|SXSW '06 Interview: 'Slither' Director James Gunn
|by Scott Weinberg
The 'Slither' Pitch: The sleepy town of Wheelsy could be any small town in America -- somewhat quaint and gentle, peopled with friendly folks who mind their own business. But just beneath the surface charm, something unnamed and evil has arrived -- and is growing. No one seems to notice as telephone poles become clogged with missing pet flyers, or when one of the town's richest citizens, Grant Grant, begins to act strangely. But when farmers' livestock turn up horribly mutilated and a young woman goes missing, Sheriff Bill Pardy and his team, aided by Grant's wife Starla, uncover the dark force laying siege to their town -- and come face-to-face with an older-than-time organism intent on absorbing and devouring all life on Earth.
Describe your movie using the smallest number of words possible.
Fun Gory Goodness.
Is this your first trip to SXSW? Got any other film festival experience? If you’re a festival veteran, let us know your favorite and least-favorite parts of the ride.
This is my first trip to SXSW, but I have a fair amount of film festival experience. I love everything about film festivals – the parties, the girls, the hotels, the press, meeting people from a new place, visiting a new city. I love everything about them except going to see the movies. Those are usually pretty boring. But everything else is awesome!
Back when you were a little kid, and you were asked that inevitable question, your answer would always be “When I grow up I want to be a …” what?
A turtle. For the first few years of my life I insisted I wanted to be a turtle when I grew up. I’m going to go out on a limb here and declare that two year olds are idiots.
Not including your backyard and your Dad’s Handycam, how did you get your real “start” in filmmaking?
I got hired to write a B-Movie screenplay – Tromeo & Juliet – for a hundred and fifty dollars. My friends in film school were paying 40,000 dollars a year to take classes, and they thought I was getting gypped. Go figure. And, yes, I know, the term “gypped” is politically incorrect because it’s from “gypsies.” But I’m going to use it anyway, because that’s something that gypsies like to do.
Do you feel any differently about your film now that you know it’s on “the festival circuit?”
Yes, after screening SLiTHER at festivals, I am reasonably certain it’s going to win the Academy Award™ next year. Strike that. False modesty. I’m absolutely certain.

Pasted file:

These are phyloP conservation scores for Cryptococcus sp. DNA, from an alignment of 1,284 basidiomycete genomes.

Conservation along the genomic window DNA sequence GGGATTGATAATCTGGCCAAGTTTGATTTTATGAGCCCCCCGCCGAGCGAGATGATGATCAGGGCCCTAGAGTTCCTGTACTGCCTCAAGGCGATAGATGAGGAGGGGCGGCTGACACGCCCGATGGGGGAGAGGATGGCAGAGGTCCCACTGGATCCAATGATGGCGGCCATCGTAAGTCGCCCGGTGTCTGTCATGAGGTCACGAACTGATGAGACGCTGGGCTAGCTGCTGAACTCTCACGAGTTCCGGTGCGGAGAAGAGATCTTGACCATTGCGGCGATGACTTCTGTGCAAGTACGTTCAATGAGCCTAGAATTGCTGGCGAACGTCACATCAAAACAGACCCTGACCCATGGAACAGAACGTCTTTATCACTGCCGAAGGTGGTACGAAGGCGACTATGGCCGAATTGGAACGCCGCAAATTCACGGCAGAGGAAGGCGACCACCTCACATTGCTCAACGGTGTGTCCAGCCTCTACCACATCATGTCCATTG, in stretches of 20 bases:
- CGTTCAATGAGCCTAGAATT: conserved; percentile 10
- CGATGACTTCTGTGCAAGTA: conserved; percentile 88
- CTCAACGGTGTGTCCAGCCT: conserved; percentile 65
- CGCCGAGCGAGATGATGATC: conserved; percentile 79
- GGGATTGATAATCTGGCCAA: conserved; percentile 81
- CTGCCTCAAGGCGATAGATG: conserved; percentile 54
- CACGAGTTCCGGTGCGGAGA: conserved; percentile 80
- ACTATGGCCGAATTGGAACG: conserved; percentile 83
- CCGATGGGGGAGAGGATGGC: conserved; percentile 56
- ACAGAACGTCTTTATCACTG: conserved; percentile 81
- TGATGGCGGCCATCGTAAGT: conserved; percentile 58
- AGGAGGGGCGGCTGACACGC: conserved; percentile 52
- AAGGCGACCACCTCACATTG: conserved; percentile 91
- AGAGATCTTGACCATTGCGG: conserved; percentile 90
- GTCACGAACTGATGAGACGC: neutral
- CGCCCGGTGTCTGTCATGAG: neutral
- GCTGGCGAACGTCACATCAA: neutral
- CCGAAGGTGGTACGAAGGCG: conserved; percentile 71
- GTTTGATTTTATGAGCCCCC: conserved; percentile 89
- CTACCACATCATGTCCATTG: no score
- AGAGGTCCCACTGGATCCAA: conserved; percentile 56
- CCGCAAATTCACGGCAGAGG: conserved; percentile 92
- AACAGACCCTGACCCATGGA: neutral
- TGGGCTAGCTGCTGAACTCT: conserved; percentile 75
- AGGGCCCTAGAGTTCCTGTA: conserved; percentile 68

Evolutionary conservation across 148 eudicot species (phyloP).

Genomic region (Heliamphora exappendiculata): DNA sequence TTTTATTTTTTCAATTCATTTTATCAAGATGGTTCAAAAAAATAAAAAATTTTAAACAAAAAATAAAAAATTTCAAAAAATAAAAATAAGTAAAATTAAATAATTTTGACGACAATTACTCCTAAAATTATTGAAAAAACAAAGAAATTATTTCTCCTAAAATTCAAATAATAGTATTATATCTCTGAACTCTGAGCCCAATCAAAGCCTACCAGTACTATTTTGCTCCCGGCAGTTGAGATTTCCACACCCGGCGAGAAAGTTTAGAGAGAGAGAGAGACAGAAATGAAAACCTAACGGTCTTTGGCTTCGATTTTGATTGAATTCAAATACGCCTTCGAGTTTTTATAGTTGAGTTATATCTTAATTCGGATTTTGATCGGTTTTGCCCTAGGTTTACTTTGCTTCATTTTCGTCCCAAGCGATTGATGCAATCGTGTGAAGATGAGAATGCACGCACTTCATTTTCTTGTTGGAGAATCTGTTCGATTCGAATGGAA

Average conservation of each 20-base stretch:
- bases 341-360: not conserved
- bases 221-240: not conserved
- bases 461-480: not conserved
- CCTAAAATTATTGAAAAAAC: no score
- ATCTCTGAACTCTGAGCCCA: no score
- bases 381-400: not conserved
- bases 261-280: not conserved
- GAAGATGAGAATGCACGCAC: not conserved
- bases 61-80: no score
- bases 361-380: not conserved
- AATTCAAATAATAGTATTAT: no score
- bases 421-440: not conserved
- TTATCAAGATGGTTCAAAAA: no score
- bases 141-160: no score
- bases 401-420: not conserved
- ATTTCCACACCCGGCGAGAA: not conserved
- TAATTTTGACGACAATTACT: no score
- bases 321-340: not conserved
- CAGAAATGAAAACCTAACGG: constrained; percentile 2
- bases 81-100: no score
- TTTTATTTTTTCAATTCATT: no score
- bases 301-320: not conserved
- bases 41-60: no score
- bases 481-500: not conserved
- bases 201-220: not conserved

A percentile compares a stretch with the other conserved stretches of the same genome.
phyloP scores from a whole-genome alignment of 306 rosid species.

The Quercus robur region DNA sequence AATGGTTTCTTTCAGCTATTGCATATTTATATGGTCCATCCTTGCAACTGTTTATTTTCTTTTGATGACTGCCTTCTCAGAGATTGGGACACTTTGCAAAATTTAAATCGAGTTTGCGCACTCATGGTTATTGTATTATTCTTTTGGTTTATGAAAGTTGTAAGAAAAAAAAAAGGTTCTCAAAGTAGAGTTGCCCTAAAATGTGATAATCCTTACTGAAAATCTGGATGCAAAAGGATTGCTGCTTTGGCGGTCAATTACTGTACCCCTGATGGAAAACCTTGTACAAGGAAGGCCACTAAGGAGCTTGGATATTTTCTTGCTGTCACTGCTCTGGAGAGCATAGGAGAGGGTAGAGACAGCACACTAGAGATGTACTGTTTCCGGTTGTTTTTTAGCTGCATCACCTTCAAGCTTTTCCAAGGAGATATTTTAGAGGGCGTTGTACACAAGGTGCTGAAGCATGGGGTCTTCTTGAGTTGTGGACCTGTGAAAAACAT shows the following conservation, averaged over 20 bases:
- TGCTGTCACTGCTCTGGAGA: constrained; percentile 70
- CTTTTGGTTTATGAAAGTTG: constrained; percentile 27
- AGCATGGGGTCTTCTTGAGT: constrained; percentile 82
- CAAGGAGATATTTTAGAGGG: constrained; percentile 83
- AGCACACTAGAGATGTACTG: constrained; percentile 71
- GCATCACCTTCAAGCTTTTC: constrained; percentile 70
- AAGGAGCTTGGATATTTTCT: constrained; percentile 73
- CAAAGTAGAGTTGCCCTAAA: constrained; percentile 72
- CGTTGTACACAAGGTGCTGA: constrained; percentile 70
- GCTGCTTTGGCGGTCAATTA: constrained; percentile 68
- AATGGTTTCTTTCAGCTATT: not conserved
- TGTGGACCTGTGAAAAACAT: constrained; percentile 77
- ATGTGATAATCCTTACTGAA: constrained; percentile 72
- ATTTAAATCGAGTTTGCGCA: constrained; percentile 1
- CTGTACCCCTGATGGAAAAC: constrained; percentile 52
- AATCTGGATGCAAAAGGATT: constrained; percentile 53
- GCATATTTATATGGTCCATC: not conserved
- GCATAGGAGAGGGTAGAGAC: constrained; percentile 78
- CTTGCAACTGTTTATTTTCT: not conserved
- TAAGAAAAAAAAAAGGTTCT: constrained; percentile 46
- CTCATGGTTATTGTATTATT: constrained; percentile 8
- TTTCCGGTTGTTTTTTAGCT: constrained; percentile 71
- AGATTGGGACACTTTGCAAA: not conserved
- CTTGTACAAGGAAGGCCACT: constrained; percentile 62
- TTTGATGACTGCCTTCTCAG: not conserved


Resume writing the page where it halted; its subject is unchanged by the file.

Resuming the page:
Of all the Muppets, which one do you most relate to?
Fucking Grover! Good question.
During production did you ever find yourself thinking ahead to film festivals, paying customers, good & bad reviews, etc?
Normal people have nightmares about zombies and vampires: I dream of Harry Knowles from Ain’t It Cool News eating through my body. But, in general, no, I don’t think of that stuff too much on set. Just at night when I go home.
How did this film get rolling at the beginning? Give us a brief history from writing to production to post to just last night.
Dude. That’s a long question. In short: I wrote SLiTHER in a couple months, and sold it to Gold Circle, with Universal distributing. We immediately went into pre-production, and I moved up to Vancouver to shoot it. The shoot itself was physically rigorous, because it was a lot of cold and rainy nights with a cast covered in blood and goo. Michael Rooker in particular had a hard go of it, because he’d have to sit in the makeup chair for 7 hours before working 12 hour days on set. But, still, the shoot was fun, mostly because the cast and crew were good, hardworking folks with senses of humor, and because horror movies are the most fun of all movies to make. As gross as a basement full of mutilated pets may look on the screen, in person it’s quite funny. At least to me. Anyway, then we went into post-production where we cut the movie and worked on the CGI for the almost 300 visual effect shots. It’s like making a second movie, working with actors who are a bunch of 1’s and 0’s, and is generally a colder experience than shooting with real humans. But, eventually we finished, and now we’re being released worldwide on March 31st. I’ll have just a little poo in my pants until that day. Nerves.
If you could share one massive lesson that you learned while making this movie, what would it be?